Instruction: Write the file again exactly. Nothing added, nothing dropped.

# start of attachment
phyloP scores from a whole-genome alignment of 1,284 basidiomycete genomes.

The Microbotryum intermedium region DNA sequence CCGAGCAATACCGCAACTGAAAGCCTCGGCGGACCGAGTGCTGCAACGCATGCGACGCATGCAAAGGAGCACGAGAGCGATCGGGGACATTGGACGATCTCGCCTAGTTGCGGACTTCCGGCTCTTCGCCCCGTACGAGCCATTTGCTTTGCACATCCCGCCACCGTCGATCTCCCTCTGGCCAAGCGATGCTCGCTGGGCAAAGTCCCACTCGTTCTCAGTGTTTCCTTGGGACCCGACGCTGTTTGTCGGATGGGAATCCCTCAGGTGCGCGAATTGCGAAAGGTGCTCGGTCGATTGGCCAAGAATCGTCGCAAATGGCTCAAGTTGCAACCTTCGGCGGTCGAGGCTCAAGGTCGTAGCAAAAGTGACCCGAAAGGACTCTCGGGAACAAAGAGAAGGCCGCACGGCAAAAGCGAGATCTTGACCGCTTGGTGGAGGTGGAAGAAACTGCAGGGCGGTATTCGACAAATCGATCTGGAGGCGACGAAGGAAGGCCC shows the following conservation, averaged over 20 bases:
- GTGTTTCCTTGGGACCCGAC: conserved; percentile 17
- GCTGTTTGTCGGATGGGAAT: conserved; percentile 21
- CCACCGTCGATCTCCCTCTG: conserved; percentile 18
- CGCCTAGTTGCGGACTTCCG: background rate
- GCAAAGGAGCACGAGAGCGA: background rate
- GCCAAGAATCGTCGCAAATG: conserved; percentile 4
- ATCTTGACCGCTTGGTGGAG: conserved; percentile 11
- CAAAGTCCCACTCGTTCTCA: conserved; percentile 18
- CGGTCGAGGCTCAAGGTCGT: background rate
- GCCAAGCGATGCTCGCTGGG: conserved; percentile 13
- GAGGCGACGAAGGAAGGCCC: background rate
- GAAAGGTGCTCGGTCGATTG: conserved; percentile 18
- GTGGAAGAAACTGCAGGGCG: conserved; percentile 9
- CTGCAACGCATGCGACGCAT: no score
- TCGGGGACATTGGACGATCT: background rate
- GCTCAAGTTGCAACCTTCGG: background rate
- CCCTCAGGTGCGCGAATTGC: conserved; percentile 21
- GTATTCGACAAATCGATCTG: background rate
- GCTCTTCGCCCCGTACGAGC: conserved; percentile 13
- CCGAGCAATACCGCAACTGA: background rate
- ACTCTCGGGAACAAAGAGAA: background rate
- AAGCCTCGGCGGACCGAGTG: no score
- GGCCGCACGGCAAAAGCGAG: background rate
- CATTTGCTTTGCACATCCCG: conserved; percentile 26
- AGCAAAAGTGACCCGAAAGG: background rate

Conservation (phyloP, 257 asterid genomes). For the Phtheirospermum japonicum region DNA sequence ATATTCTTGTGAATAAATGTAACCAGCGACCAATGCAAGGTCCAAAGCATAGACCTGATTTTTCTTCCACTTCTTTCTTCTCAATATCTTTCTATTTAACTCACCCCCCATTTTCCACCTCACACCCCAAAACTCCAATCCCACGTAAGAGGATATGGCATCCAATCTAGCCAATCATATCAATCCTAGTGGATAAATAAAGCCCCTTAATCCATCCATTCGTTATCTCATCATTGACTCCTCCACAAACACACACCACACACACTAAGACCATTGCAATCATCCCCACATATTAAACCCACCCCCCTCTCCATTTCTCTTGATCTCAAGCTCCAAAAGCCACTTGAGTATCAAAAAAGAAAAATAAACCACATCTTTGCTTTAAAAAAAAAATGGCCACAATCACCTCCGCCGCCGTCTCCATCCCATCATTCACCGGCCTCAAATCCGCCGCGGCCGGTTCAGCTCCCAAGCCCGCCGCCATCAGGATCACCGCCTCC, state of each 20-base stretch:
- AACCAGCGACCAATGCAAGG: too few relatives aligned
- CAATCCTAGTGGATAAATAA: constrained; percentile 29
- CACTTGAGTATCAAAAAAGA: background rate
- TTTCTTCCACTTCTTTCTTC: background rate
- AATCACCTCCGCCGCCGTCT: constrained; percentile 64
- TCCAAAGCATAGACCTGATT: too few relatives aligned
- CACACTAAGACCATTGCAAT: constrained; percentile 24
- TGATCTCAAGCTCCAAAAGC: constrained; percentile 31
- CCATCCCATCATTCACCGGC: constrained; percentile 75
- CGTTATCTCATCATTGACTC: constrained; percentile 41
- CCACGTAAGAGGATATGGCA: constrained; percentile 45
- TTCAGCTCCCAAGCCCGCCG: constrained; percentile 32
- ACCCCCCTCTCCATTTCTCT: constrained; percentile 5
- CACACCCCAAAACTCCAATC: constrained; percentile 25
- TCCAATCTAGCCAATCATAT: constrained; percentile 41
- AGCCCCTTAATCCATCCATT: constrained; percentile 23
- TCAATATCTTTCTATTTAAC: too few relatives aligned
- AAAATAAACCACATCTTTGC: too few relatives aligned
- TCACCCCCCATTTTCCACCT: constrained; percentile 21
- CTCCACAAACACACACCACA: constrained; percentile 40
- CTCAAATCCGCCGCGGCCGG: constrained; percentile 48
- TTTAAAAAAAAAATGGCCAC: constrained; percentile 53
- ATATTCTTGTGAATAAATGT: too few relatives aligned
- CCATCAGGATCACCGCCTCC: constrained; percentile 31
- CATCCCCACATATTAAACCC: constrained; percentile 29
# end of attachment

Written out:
phyloP scores from a whole-genome alignment of 1,284 basidiomycete genomes.

The Microbotryum intermedium region DNA sequence CCGAGCAATACCGCAACTGAAAGCCTCGGCGGACCGAGTGCTGCAACGCATGCGACGCATGCAAAGGAGCACGAGAGCGATCGGGGACATTGGACGATCTCGCCTAGTTGCGGACTTCCGGCTCTTCGCCCCGTACGAGCCATTTGCTTTGCACATCCCGCCACCGTCGATCTCCCTCTGGCCAAGCGATGCTCGCTGGGCAAAGTCCCACTCGTTCTCAGTGTTTCCTTGGGACCCGACGCTGTTTGTCGGATGGGAATCCCTCAGGTGCGCGAATTGCGAAAGGTGCTCGGTCGATTGGCCAAGAATCGTCGCAAATGGCTCAAGTTGCAACCTTCGGCGGTCGAGGCTCAAGGTCGTAGCAAAAGTGACCCGAAAGGACTCTCGGGAACAAAGAGAAGGCCGCACGGCAAAAGCGAGATCTTGACCGCTTGGTGGAGGTGGAAGAAACTGCAGGGCGGTATTCGACAAATCGATCTGGAGGCGACGAAGGAAGGCCC shows the following conservation, averaged over 20 bases:
- GTGTTTCCTTGGGACCCGAC: conserved; percentile 17
- GCTGTTTGTCGGATGGGAAT: conserved; percentile 21
- CCACCGTCGATCTCCCTCTG: conserved; percentile 18
- CGCCTAGTTGCGGACTTCCG: background rate
- GCAAAGGAGCACGAGAGCGA: background rate
- GCCAAGAATCGTCGCAAATG: conserved; percentile 4
- ATCTTGACCGCTTGGTGGAG: conserved; percentile 11
- CAAAGTCCCACTCGTTCTCA: conserved; percentile 18
- CGGTCGAGGCTCAAGGTCGT: background rate
- GCCAAGCGATGCTCGCTGGG: conserved; percentile 13
- GAGGCGACGAAGGAAGGCCC: background rate
- GAAAGGTGCTCGGTCGATTG: conserved; percentile 18
- GTGGAAGAAACTGCAGGGCG: conserved; percentile 9
- CTGCAACGCATGCGACGCAT: no score
- TCGGGGACATTGGACGATCT: background rate
- GCTCAAGTTGCAACCTTCGG: background rate
- CCCTCAGGTGCGCGAATTGC: conserved; percentile 21
- GTATTCGACAAATCGATCTG: background rate
- GCTCTTCGCCCCGTACGAGC: conserved; percentile 13
- CCGAGCAATACCGCAACTGA: background rate
- ACTCTCGGGAACAAAGAGAA: background rate
- AAGCCTCGGCGGACCGAGTG: no score
- GGCCGCACGGCAAAAGCGAG: background rate
- CATTTGCTTTGCACATCCCG: conserved; percentile 26
- AGCAAAAGTGACCCGAAAGG: background rate

Conservation (phyloP, 257 asterid genomes). For the Phtheirospermum japonicum region DNA sequence ATATTCTTGTGAATAAATGTAACCAGCGACCAATGCAAGGTCCAAAGCATAGACCTGATTTTTCTTCCACTTCTTTCTTCTCAATATCTTTCTATTTAACTCACCCCCCATTTTCCACCTCACACCCCAAAACTCCAATCCCACGTAAGAGGATATGGCATCCAATCTAGCCAATCATATCAATCCTAGTGGATAAATAAAGCCCCTTAATCCATCCATTCGTTATCTCATCATTGACTCCTCCACAAACACACACCACACACACTAAGACCATTGCAATCATCCCCACATATTAAACCCACCCCCCTCTCCATTTCTCTTGATCTCAAGCTCCAAAAGCCACTTGAGTATCAAAAAAGAAAAATAAACCACATCTTTGCTTTAAAAAAAAAATGGCCACAATCACCTCCGCCGCCGTCTCCATCCCATCATTCACCGGCCTCAAATCCGCCGCGGCCGGTTCAGCTCCCAAGCCCGCCGCCATCAGGATCACCGCCTCC, state of each 20-base stretch:
- AACCAGCGACCAATGCAAGG: too few relatives aligned
- CAATCCTAGTGGATAAATAA: constrained; percentile 29
- CACTTGAGTATCAAAAAAGA: background rate
- TTTCTTCCACTTCTTTCTTC: background rate
- AATCACCTCCGCCGCCGTCT: constrained; percentile 64
- TCCAAAGCATAGACCTGATT: too few relatives aligned
- CACACTAAGACCATTGCAAT: constrained; percentile 24
- TGATCTCAAGCTCCAAAAGC: constrained; percentile 31
- CCATCCCATCATTCACCGGC: constrained; percentile 75
- CGTTATCTCATCATTGACTC: constrained; percentile 41
- CCACGTAAGAGGATATGGCA: constrained; percentile 45
- TTCAGCTCCCAAGCCCGCCG: constrained; percentile 32
- ACCCCCCTCTCCATTTCTCT: constrained; percentile 5
- CACACCCCAAAACTCCAATC: constrained; percentile 25
- TCCAATCTAGCCAATCATAT: constrained; percentile 41
- AGCCCCTTAATCCATCCATT: constrained; percentile 23
- TCAATATCTTTCTATTTAAC: too few relatives aligned
- AAAATAAACCACATCTTTGC: too few relatives aligned
- TCACCCCCCATTTTCCACCT: constrained; percentile 21
- CTCCACAAACACACACCACA: constrained; percentile 40
- CTCAAATCCGCCGCGGCCGG: constrained; percentile 48
- TTTAAAAAAAAAATGGCCAC: constrained; percentile 53
- ATATTCTTGTGAATAAATGT: too few relatives aligned
- CCATCAGGATCACCGCCTCC: constrained; percentile 31
- CATCCCCACATATTAAACCC: constrained; percentile 29